This past weekend, Hurricane Matthew came through the Carolinas. Some areas had record flooding, while other areas didn't. I was anxious to get back to work today, so I could use SAS software and create a custom map showing who got how much rain.
But before we get to the official rainfall data, let's have a bit of fun with some unofficial data... Below is a picture of my team's dragon boat after Hurricane Matthew. The cover blew off, and there was about a foot of water in it. Since it's about 40 feet long, and 3 feet wide, that's about 120 cubic feet of water -- which is about 898 gallons. At 8.3 pounds per gallon, that's (roughly) 7,500 pounds of water!
Now, on to the more serious analytics! ... I downloaded the rainfall data from the National Weather Service. It was in shapefile format, so I used Proc Mapimport to get it into a SAS dataset. I used a data step and a where clause to subset the data, and limit it to just the range of latitudes/longitudes I was interested in. I then used annotate to place a colored dot at each data point on the map. The dots are so close together that they blend together and resemble a contour map, which is the effect I was wanting. I think the resulting map looks pretty good! Click the image below to see the full-size map, with html hover-text showing county names.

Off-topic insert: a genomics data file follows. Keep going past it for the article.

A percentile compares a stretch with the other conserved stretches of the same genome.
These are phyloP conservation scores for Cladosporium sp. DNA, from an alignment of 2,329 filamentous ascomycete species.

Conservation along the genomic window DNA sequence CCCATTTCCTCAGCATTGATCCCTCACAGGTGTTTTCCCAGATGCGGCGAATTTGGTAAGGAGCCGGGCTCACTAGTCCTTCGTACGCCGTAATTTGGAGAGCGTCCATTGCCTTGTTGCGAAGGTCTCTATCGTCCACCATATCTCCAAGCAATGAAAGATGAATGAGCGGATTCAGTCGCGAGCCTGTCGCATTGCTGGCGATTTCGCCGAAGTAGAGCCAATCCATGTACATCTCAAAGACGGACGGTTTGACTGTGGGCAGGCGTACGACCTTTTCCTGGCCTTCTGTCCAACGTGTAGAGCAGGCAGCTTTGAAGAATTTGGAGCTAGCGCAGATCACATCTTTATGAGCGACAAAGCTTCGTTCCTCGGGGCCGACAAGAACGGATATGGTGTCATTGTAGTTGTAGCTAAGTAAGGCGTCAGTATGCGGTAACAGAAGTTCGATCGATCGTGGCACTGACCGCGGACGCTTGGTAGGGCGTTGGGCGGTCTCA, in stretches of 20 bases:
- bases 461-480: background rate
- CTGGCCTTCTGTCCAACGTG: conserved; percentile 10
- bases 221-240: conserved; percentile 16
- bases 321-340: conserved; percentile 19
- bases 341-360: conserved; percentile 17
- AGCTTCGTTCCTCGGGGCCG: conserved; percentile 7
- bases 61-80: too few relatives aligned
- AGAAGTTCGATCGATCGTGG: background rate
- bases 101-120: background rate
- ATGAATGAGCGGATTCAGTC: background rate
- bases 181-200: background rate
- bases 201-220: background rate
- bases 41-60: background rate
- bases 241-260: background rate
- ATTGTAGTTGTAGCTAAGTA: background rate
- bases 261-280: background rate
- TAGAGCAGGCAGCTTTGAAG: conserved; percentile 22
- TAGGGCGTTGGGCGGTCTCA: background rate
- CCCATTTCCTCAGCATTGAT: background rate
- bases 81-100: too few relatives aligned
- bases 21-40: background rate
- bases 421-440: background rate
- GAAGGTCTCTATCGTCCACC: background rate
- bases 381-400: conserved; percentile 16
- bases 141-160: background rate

Notice that there is a definite band of the magenta color, showing the areas along the edge of the hurricane that got the most rain. It is interesting that some areas to the east (actually closer to the eye of the hurricane) got less precipitation. Was your area affected by this hurricane? If so, how did it compare to previous hurricanes?
Update: Some people have questioned how I picked the color scale. I'm not a weather expert, so I found a NOAA precipitation map, and used the same color scale they had used. If you'd like to re-use my example with different colors, they are easily changed via macro variables in the SAS code.